More repeatable Homing.



  • Hi, first post.

    Apologies if this has been previously discussed.

    Rather than rely on the accuracy of a switch or a sensor triggering to zero an axis this should be used as a first approximation. The actual axis zero would be an internal electrical state of the stepper motor winding currents just before the mechanical switch is triggered. For example, a peak positive current flowing through one stepper motor winding and no current through the other stepper motor winding.
    Knowing the motor internal state at the origin permits correcting a bunch of other systematic errors like angular step and micro step errors, out of round toothed pulleys, and even belt tooth profile errors using a look up table.
    I posted an interference fringe printer test on thingiverse that visualizes small errors.
    https://www.thingiverse.com/thing:3564869

    -Peter



  • You might be able to home your Z axis using stall detection, which should have the stepper stall at the nearest full step I think.


  • administrators

    @peter120 said in More repeatable Homing.:

    Hi, first post.

    Apologies if this has been previously discussed.

    Rather than rely on the accuracy of a switch or a sensor triggering to zero an axis this should be used as a first approximation. The actual axis zero would be an internal electrical state of the stepper motor winding currents just before the mechanical switch is triggered. For example, a peak positive current flowing through one stepper motor winding and no current through the other stepper motor winding.
    Knowing the motor internal state at the origin permits correcting a bunch of other systematic errors like angular step and micro step errors, out of round toothed pulleys, and even belt tooth profile errors using a look up table.
    I posted an interference fringe printer test on thingiverse that visualizes small errors.
    https://www.thingiverse.com/thing:3564869

    Welcome to the forum!

    I can see two problems with that approach:

    1. You are assuming that the same motor position always gives exactly the same homed position, regardless of temperature and other factors. This is not necessarily the case. For example, consider a printer with a bed moving in the Z direction, driven by steel leadscrews, with the motors at the bottom of the printer and an aluminium frame. When the temperature changed, the aluminium frame and steel leadscrews will expand by different amounts. So the motor position that corresponds to Zmin will change. Similarly for any belt-driven axis where there is a significant length of belt between the carriage and the motor in the homed position.

    2. What if the position at which the switch triggers is right on a full-step position? Sometimes it might trigger just before that full step, and sometimes it might trigger just after. Using your scheme, the homed position would jitter by one full step, instead of by just a few microsteps. It is for this reason that I don't recommend using stall detection for endstops when precise homing is needed (e.g. to support resume-after-power-failure)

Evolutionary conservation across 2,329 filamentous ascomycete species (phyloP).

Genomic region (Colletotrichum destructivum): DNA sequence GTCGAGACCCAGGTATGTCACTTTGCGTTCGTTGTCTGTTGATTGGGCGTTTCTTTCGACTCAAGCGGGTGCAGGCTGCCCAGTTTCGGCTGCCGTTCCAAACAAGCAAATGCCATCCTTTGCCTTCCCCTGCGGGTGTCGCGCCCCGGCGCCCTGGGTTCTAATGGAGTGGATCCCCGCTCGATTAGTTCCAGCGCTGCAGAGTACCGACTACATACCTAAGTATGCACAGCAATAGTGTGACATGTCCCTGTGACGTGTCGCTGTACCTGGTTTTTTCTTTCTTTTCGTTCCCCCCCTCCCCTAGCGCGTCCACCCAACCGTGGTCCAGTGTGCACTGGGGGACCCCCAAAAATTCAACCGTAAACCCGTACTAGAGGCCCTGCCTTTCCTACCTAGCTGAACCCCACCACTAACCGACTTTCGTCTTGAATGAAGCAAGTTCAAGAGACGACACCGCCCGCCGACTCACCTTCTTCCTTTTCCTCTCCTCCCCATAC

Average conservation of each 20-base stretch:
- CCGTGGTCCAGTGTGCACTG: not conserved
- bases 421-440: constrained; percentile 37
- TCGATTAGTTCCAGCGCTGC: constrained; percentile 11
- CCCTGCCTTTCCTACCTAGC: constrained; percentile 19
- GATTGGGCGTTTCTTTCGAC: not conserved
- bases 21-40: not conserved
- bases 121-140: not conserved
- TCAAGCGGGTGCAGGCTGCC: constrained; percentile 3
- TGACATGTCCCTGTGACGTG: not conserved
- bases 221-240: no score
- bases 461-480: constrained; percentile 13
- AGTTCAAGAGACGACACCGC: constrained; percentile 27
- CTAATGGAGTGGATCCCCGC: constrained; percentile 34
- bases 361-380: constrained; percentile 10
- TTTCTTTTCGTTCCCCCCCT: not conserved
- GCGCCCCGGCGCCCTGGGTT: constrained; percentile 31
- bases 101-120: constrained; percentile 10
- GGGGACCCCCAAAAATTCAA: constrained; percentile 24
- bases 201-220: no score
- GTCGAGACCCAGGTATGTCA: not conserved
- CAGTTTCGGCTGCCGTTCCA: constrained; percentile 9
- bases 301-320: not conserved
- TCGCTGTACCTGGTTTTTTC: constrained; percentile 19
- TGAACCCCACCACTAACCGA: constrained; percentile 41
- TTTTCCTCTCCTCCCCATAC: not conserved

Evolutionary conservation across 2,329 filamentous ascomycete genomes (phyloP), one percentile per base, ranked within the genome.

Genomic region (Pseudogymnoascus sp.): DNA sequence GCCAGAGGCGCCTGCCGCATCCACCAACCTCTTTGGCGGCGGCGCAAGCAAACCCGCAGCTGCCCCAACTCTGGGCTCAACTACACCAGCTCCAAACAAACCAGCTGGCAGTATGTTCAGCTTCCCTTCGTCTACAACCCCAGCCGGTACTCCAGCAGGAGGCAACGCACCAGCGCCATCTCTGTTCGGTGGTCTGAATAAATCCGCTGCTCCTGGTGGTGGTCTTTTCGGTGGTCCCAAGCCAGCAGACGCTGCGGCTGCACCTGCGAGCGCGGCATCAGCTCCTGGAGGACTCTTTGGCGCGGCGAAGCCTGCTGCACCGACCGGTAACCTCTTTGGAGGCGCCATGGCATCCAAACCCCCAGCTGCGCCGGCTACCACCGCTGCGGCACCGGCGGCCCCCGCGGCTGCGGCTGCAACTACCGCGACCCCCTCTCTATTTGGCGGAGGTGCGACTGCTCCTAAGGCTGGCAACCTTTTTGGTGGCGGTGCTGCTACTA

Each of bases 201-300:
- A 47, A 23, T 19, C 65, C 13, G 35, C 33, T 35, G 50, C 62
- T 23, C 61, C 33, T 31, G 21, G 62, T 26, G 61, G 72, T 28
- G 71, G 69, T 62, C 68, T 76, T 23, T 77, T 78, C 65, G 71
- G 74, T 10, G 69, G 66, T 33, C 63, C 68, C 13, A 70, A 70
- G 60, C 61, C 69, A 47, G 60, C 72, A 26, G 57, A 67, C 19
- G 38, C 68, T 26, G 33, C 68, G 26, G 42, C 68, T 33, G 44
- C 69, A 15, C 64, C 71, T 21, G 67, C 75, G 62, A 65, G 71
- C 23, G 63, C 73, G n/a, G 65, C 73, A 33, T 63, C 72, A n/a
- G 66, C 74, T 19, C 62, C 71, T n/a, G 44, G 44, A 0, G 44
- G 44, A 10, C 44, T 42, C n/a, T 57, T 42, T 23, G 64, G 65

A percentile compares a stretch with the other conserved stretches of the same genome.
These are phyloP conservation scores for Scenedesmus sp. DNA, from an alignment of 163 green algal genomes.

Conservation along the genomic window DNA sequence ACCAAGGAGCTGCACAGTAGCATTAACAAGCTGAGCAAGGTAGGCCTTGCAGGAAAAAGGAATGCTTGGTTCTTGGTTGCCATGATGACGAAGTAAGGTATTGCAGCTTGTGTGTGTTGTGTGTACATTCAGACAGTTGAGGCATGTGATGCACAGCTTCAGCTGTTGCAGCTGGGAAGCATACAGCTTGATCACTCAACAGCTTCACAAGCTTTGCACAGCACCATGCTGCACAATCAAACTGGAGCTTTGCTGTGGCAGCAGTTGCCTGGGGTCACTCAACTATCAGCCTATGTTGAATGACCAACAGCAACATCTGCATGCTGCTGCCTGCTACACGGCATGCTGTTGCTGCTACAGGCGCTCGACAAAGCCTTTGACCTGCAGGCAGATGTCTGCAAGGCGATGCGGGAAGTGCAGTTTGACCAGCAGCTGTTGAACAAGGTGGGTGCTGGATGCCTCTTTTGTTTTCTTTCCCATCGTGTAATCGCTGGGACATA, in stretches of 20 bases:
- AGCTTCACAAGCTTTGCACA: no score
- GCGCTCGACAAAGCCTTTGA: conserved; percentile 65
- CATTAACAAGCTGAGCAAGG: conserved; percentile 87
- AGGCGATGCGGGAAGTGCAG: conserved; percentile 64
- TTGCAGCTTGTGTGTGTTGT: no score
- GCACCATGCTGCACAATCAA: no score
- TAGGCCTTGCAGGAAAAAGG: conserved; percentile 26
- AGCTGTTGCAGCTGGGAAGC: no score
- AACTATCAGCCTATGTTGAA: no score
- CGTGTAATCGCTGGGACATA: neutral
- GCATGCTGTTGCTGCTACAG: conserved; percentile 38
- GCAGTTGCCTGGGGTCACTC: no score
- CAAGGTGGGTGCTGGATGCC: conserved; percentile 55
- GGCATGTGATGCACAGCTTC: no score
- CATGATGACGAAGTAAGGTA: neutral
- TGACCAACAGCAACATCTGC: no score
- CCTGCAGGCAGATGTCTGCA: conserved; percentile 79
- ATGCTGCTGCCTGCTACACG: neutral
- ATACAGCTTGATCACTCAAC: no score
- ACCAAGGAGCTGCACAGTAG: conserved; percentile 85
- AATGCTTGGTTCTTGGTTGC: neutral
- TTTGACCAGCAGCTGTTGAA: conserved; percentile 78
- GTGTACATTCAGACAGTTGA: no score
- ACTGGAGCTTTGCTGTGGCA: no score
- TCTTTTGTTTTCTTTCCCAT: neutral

• @peter120 Hi and welcome to the Duet Forum. I took a look at your thingiverse link which piqued my interest and I see some possibilities, but not for homing I think. For the reasons that @dc42 has pointed out, there isn't necessarily an accurate correlation between motor current and the physical position of the mechanical components connected to that motor. But also, for homing we only need to establish a position in space from which all other measurements will be taken. So we don't really care too much where in space that initial position actually is. Z is a bit more critical because of the need to form an accurate first layer height above the build platform, but for X and Y, unless one is printing something that extends completely from the axes minima to the axes maxima then the actual homing position can be out by quite a few mm or even 10s of mm and it won't matter.



  • Thanks for the welcome and sharing your thoughts.
    My underlying interest is just how accurate can a PLA object be printed or better perhaps is what is limiting print accuracy. Is SLA required for better print accuracy or can FDM be improved.

    dc42 Point 1 is valid and it was not on my radar. I have a Cetus with a Z axis belt which I can coax it into showing micro stepping errors on selected printing tests. You picked a good printer geometry example. I thought about a springy leadscrew to motor shaft coupler supporting the build platform weight.

    Point 2 I did consider but figured that internally the stepper is periodic every 4 steps or in my case 0.8mm and that one could choose a winding and polarity that resulted in some step position margin; however, I was thinking of belts and not screws. Your point 1 using a leadscrew might be hit and miss for Z, but probably not for the X and Y belts.
    I found this link where they measured the stepper accuracy and it is obvious why thin Z layers have a problem with belts.
    https://www.applied-motion.com/news/2015/10/stepper-motor-accuracy
    Between two adjacent bad steps the difference error is 1/10 of a step which is 0.02mm for my belts. This is small until you think about the error as a percentage of a 0.05mm layer. Micro stepping errors would also subtlety vary the extruder nozzle flow rate.

    deckingman. The interference fringe is sensitive to several printer errors but the trick would be separating out the individual variables and adjusting the printer. I posted an extrusion calibration test that you might like. It is based loosely on a micrometer. You print a nut and bolt and the snug final angular position measures the axial thread clearance which is known for the STL model printed. Flip the nut over and remeasure the angle and you get the overhanging thread sag.
    https://www.thingiverse.com/thing:3390910


Log in to reply